The greatest injustice you could do to yourself is to read a good book only once. If a book is good, its author had undoubtedly spent a lot of time thinking deeply about the ideas expressed in his book. The insights that emerge from deep thinking are usually not easy to grasp in the first pass.
In fact, most readers who aren’t very familiar with the topic, absorb less than 50 percent of the book the first time. And it’s not because of any shortcoming or lack of intellectual power on the reader’s side. Learning from a good book is very similar to loading a high definition image. Initially, the whole image appears on your screen but it looks blurred. The pixels are large and only give you a vague idea. Give it some time and more pixels load and the image becomes sharper and clearer.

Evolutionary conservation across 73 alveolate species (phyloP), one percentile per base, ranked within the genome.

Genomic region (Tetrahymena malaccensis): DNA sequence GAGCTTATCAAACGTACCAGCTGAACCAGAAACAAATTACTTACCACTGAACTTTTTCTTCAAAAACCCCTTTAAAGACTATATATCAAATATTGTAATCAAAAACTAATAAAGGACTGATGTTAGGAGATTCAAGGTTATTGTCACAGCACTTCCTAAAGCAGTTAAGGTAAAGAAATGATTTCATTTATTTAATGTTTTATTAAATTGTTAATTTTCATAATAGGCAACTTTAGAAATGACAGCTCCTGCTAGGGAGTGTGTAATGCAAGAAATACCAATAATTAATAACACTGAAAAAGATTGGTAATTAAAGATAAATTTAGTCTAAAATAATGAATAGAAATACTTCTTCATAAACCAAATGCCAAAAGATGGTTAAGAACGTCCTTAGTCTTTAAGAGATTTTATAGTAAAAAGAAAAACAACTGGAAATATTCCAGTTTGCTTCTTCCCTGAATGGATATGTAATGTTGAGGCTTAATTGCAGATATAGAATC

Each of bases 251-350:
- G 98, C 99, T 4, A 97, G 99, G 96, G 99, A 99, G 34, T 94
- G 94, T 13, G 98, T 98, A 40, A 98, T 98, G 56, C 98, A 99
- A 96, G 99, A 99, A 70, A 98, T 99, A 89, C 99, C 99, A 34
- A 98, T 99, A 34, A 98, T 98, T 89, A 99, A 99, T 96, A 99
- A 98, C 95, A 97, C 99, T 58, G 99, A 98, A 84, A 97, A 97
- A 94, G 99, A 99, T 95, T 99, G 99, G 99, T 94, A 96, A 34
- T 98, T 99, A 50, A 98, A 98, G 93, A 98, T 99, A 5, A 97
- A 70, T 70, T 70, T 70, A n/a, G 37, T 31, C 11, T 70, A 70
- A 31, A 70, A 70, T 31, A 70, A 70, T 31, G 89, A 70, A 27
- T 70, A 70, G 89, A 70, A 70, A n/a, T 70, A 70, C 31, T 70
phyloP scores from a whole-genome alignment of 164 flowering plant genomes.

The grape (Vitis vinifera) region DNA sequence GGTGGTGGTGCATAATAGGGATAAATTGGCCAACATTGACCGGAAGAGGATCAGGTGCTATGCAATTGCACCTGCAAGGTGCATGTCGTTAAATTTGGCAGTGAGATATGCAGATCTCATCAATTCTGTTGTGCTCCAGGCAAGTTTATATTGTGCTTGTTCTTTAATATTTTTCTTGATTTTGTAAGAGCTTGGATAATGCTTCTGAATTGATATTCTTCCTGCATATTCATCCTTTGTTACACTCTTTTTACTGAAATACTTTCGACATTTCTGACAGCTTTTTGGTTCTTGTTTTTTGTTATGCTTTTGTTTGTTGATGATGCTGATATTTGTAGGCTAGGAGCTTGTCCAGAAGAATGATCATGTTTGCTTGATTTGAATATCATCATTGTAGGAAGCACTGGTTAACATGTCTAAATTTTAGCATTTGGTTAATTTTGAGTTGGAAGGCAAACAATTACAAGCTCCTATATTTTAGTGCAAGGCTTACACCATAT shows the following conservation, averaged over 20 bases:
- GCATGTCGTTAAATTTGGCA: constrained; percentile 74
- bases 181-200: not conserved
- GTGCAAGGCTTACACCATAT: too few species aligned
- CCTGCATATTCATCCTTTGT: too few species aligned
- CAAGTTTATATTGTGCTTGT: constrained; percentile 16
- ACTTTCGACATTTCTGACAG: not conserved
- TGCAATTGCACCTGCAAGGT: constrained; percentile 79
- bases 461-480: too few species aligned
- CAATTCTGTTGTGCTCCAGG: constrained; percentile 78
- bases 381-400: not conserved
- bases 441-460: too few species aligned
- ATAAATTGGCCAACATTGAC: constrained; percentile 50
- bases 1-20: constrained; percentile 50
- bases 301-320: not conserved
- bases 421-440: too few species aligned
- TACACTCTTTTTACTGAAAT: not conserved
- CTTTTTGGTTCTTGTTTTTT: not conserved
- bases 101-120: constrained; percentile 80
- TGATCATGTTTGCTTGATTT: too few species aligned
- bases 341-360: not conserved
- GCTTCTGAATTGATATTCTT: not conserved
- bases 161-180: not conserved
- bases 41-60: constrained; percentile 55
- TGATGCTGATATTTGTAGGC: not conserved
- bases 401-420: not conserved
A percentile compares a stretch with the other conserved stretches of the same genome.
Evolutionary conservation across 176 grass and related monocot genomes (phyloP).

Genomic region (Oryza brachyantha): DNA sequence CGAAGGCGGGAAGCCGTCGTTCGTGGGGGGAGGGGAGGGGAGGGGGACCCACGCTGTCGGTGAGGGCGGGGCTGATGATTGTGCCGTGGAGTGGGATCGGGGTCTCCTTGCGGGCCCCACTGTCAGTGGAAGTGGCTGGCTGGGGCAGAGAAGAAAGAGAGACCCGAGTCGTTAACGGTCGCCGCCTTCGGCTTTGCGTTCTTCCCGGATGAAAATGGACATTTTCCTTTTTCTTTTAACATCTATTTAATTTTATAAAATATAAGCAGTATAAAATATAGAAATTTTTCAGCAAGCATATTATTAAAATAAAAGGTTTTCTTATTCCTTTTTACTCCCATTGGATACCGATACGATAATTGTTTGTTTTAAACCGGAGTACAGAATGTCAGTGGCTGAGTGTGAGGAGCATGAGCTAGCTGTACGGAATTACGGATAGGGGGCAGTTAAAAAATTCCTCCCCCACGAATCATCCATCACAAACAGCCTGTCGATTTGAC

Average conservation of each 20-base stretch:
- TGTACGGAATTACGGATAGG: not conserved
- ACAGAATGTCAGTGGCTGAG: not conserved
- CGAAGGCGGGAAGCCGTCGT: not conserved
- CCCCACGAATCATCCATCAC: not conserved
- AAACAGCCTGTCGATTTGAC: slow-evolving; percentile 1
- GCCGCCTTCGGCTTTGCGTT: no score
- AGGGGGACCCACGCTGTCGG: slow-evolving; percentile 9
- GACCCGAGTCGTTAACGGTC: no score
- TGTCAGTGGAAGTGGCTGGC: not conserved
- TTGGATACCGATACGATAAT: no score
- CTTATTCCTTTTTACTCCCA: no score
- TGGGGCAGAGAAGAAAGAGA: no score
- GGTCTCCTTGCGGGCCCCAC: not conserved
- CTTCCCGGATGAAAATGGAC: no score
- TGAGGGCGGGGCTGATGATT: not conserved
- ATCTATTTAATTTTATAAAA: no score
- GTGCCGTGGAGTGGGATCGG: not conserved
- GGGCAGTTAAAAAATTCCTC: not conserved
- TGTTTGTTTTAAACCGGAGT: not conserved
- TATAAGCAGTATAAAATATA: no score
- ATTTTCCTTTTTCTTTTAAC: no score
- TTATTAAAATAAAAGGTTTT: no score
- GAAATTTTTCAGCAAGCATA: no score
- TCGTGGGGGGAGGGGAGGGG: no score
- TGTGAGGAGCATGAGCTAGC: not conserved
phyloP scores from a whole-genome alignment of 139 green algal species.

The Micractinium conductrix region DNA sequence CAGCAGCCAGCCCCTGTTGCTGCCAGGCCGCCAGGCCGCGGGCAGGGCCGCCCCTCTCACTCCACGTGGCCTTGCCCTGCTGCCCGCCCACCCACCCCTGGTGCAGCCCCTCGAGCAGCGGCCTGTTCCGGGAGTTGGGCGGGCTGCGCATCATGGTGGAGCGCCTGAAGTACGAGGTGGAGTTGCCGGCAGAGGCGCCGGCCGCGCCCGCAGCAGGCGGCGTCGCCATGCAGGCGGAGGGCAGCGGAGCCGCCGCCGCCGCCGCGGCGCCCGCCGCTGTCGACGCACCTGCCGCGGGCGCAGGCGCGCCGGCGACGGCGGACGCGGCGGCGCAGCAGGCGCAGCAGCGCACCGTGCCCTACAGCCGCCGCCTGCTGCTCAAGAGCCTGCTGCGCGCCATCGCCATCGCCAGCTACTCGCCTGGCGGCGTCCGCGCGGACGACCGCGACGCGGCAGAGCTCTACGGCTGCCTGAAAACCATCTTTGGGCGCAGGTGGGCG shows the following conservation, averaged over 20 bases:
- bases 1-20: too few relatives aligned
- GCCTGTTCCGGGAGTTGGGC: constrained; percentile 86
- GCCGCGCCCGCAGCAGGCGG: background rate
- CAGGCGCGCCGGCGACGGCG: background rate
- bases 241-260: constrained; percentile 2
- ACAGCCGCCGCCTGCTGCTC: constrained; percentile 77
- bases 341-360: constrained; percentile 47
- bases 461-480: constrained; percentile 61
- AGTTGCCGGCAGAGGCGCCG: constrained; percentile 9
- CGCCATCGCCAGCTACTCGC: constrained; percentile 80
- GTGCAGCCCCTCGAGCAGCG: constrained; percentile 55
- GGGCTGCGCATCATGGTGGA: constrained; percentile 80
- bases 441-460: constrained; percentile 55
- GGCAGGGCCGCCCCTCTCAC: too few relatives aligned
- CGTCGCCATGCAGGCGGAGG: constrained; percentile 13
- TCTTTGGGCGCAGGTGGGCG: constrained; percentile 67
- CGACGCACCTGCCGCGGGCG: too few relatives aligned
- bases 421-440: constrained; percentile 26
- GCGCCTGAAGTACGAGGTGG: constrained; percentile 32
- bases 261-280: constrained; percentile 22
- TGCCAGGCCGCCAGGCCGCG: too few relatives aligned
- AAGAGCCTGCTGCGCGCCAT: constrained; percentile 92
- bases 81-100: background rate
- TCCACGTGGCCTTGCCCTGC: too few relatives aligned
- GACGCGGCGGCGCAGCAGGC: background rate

Some books are so dense and rich in knowledge that every time you read them, it feels you’re reading an entirely different book. And that happens because the previous reads prepare your brain to receive the insights from subsequent reads.
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